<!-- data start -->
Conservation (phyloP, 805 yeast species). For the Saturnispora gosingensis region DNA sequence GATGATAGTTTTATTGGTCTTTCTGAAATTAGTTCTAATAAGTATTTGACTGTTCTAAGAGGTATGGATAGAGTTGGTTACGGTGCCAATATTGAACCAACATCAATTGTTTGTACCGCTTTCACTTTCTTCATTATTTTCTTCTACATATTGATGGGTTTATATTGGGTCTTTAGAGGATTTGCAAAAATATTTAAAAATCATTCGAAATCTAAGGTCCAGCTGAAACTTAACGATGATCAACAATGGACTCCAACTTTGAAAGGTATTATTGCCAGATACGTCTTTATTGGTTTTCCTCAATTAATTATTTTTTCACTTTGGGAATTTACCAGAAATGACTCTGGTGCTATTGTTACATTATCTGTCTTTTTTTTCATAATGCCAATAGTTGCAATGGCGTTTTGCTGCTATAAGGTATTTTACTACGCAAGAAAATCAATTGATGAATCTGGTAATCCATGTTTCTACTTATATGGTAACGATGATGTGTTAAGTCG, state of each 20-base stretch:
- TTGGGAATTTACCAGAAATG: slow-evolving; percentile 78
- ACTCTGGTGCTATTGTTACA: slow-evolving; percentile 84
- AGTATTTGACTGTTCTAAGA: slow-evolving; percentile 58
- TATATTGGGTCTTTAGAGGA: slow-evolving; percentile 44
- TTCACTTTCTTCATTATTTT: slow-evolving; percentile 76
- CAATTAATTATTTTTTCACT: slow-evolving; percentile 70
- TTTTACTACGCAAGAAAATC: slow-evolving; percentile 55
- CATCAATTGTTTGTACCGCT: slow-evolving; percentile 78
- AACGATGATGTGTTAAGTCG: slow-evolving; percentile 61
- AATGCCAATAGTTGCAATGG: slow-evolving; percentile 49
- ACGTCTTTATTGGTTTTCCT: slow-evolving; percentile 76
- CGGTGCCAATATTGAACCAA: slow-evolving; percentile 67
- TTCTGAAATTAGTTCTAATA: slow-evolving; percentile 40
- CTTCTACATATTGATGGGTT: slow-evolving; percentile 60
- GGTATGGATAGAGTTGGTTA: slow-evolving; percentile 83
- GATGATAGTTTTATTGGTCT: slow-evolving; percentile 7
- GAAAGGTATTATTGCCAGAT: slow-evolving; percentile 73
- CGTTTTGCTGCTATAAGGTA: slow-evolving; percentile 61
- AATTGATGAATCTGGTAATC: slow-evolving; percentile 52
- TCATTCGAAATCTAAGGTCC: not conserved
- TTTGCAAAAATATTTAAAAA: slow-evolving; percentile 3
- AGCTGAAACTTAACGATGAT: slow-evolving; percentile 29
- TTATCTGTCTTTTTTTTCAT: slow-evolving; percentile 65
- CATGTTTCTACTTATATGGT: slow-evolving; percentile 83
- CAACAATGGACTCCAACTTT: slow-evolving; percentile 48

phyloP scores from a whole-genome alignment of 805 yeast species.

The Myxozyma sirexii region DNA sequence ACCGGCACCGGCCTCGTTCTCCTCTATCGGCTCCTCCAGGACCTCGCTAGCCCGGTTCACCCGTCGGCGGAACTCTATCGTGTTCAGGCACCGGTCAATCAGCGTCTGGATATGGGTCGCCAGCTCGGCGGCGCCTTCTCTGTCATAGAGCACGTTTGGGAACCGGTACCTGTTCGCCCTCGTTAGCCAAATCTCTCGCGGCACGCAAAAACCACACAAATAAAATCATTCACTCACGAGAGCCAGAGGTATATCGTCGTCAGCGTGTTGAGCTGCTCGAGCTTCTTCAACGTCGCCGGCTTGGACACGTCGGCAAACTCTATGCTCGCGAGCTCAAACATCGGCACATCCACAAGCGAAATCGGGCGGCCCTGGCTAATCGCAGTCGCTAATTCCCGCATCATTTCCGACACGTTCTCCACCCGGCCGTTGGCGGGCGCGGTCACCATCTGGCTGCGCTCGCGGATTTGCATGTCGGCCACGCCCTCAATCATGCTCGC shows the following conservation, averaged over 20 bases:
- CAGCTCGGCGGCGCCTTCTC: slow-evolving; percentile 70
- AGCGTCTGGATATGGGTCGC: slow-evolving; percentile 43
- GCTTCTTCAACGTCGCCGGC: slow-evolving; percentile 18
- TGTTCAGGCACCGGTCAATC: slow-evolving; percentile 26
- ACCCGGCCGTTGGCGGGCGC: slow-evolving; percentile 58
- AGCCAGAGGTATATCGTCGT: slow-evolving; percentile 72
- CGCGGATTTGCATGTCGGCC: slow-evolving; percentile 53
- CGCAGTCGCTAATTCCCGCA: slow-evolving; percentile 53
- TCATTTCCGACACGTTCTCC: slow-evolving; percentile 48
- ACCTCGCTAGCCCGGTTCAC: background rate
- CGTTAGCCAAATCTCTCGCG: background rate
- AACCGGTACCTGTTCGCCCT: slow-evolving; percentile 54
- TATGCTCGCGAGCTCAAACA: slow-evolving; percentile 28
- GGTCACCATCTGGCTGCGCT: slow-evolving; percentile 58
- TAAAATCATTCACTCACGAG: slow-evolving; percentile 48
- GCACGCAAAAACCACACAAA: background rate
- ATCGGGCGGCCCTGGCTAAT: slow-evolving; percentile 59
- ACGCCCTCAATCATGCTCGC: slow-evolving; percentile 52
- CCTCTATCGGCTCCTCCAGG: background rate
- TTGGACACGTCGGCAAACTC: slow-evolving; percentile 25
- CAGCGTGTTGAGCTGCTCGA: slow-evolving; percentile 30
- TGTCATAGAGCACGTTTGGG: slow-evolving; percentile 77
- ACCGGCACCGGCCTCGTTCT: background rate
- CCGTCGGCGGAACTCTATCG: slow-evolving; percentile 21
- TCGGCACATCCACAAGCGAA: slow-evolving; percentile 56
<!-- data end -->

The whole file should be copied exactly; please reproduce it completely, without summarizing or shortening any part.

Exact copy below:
Conservation (phyloP, 805 yeast species). For the Saturnispora gosingensis region DNA sequence GATGATAGTTTTATTGGTCTTTCTGAAATTAGTTCTAATAAGTATTTGACTGTTCTAAGAGGTATGGATAGAGTTGGTTACGGTGCCAATATTGAACCAACATCAATTGTTTGTACCGCTTTCACTTTCTTCATTATTTTCTTCTACATATTGATGGGTTTATATTGGGTCTTTAGAGGATTTGCAAAAATATTTAAAAATCATTCGAAATCTAAGGTCCAGCTGAAACTTAACGATGATCAACAATGGACTCCAACTTTGAAAGGTATTATTGCCAGATACGTCTTTATTGGTTTTCCTCAATTAATTATTTTTTCACTTTGGGAATTTACCAGAAATGACTCTGGTGCTATTGTTACATTATCTGTCTTTTTTTTCATAATGCCAATAGTTGCAATGGCGTTTTGCTGCTATAAGGTATTTTACTACGCAAGAAAATCAATTGATGAATCTGGTAATCCATGTTTCTACTTATATGGTAACGATGATGTGTTAAGTCG, state of each 20-base stretch:
- TTGGGAATTTACCAGAAATG: slow-evolving; percentile 78
- ACTCTGGTGCTATTGTTACA: slow-evolving; percentile 84
- AGTATTTGACTGTTCTAAGA: slow-evolving; percentile 58
- TATATTGGGTCTTTAGAGGA: slow-evolving; percentile 44
- TTCACTTTCTTCATTATTTT: slow-evolving; percentile 76
- CAATTAATTATTTTTTCACT: slow-evolving; percentile 70
- TTTTACTACGCAAGAAAATC: slow-evolving; percentile 55
- CATCAATTGTTTGTACCGCT: slow-evolving; percentile 78
- AACGATGATGTGTTAAGTCG: slow-evolving; percentile 61
- AATGCCAATAGTTGCAATGG: slow-evolving; percentile 49
- ACGTCTTTATTGGTTTTCCT: slow-evolving; percentile 76
- CGGTGCCAATATTGAACCAA: slow-evolving; percentile 67
- TTCTGAAATTAGTTCTAATA: slow-evolving; percentile 40
- CTTCTACATATTGATGGGTT: slow-evolving; percentile 60
- GGTATGGATAGAGTTGGTTA: slow-evolving; percentile 83
- GATGATAGTTTTATTGGTCT: slow-evolving; percentile 7
- GAAAGGTATTATTGCCAGAT: slow-evolving; percentile 73
- CGTTTTGCTGCTATAAGGTA: slow-evolving; percentile 61
- AATTGATGAATCTGGTAATC: slow-evolving; percentile 52
- TCATTCGAAATCTAAGGTCC: not conserved
- TTTGCAAAAATATTTAAAAA: slow-evolving; percentile 3
- AGCTGAAACTTAACGATGAT: slow-evolving; percentile 29
- TTATCTGTCTTTTTTTTCAT: slow-evolving; percentile 65
- CATGTTTCTACTTATATGGT: slow-evolving; percentile 83
- CAACAATGGACTCCAACTTT: slow-evolving; percentile 48

phyloP scores from a whole-genome alignment of 805 yeast species.

The Myxozyma sirexii region DNA sequence ACCGGCACCGGCCTCGTTCTCCTCTATCGGCTCCTCCAGGACCTCGCTAGCCCGGTTCACCCGTCGGCGGAACTCTATCGTGTTCAGGCACCGGTCAATCAGCGTCTGGATATGGGTCGCCAGCTCGGCGGCGCCTTCTCTGTCATAGAGCACGTTTGGGAACCGGTACCTGTTCGCCCTCGTTAGCCAAATCTCTCGCGGCACGCAAAAACCACACAAATAAAATCATTCACTCACGAGAGCCAGAGGTATATCGTCGTCAGCGTGTTGAGCTGCTCGAGCTTCTTCAACGTCGCCGGCTTGGACACGTCGGCAAACTCTATGCTCGCGAGCTCAAACATCGGCACATCCACAAGCGAAATCGGGCGGCCCTGGCTAATCGCAGTCGCTAATTCCCGCATCATTTCCGACACGTTCTCCACCCGGCCGTTGGCGGGCGCGGTCACCATCTGGCTGCGCTCGCGGATTTGCATGTCGGCCACGCCCTCAATCATGCTCGC shows the following conservation, averaged over 20 bases:
- CAGCTCGGCGGCGCCTTCTC: slow-evolving; percentile 70
- AGCGTCTGGATATGGGTCGC: slow-evolving; percentile 43
- GCTTCTTCAACGTCGCCGGC: slow-evolving; percentile 18
- TGTTCAGGCACCGGTCAATC: slow-evolving; percentile 26
- ACCCGGCCGTTGGCGGGCGC: slow-evolving; percentile 58
- AGCCAGAGGTATATCGTCGT: slow-evolving; percentile 72
- CGCGGATTTGCATGTCGGCC: slow-evolving; percentile 53
- CGCAGTCGCTAATTCCCGCA: slow-evolving; percentile 53
- TCATTTCCGACACGTTCTCC: slow-evolving; percentile 48
- ACCTCGCTAGCCCGGTTCAC: background rate
- CGTTAGCCAAATCTCTCGCG: background rate
- AACCGGTACCTGTTCGCCCT: slow-evolving; percentile 54
- TATGCTCGCGAGCTCAAACA: slow-evolving; percentile 28
- GGTCACCATCTGGCTGCGCT: slow-evolving; percentile 58
- TAAAATCATTCACTCACGAG: slow-evolving; percentile 48
- GCACGCAAAAACCACACAAA: background rate
- ATCGGGCGGCCCTGGCTAAT: slow-evolving; percentile 59
- ACGCCCTCAATCATGCTCGC: slow-evolving; percentile 52
- CCTCTATCGGCTCCTCCAGG: background rate
- TTGGACACGTCGGCAAACTC: slow-evolving; percentile 25
- CAGCGTGTTGAGCTGCTCGA: slow-evolving; percentile 30
- TGTCATAGAGCACGTTTGGG: slow-evolving; percentile 77
- ACCGGCACCGGCCTCGTTCT: background rate
- CCGTCGGCGGAACTCTATCG: slow-evolving; percentile 21
- TCGGCACATCCACAAGCGAA: slow-evolving; percentile 56